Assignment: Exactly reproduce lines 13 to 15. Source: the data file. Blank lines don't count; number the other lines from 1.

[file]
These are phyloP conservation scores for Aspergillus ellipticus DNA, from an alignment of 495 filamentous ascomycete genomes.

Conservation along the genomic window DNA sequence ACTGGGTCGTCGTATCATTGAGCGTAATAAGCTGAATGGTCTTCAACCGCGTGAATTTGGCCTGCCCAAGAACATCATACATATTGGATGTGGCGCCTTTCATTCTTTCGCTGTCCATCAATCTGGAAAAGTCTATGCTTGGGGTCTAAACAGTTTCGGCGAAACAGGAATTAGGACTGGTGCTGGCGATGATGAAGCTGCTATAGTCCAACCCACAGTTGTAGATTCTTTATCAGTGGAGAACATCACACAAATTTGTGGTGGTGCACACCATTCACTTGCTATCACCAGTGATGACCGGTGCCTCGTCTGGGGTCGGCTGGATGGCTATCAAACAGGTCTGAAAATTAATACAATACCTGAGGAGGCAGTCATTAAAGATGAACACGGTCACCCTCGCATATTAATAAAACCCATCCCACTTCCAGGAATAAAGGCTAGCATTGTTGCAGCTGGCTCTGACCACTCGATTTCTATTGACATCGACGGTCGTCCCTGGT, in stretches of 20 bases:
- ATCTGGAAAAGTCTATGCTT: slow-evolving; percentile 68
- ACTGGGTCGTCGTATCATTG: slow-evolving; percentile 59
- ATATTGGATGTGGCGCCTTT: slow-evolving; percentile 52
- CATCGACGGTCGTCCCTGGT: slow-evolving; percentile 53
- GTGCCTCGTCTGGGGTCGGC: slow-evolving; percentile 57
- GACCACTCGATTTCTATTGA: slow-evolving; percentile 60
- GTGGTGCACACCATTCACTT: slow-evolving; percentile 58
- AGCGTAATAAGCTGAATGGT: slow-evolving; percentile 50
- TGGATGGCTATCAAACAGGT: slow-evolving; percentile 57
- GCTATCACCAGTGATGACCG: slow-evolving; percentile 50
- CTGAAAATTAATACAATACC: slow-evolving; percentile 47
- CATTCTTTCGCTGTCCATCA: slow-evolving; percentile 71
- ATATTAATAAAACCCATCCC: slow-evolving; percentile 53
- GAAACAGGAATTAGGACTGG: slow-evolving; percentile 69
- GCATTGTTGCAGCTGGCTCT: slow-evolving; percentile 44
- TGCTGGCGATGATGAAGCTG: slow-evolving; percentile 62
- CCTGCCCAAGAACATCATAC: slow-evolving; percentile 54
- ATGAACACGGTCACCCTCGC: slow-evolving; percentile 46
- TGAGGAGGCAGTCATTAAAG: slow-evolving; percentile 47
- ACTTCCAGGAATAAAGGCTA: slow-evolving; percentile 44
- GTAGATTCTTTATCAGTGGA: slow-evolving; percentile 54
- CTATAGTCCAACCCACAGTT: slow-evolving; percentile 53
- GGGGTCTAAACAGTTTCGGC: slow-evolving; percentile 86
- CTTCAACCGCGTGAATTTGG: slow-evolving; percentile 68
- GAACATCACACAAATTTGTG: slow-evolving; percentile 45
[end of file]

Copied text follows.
- CTGAAAATTAATACAATACC: slow-evolving; percentile 47
- CATTCTTTCGCTGTCCATCA: slow-evolving; percentile 71
- ATATTAATAAAACCCATCCC: slow-evolving; percentile 53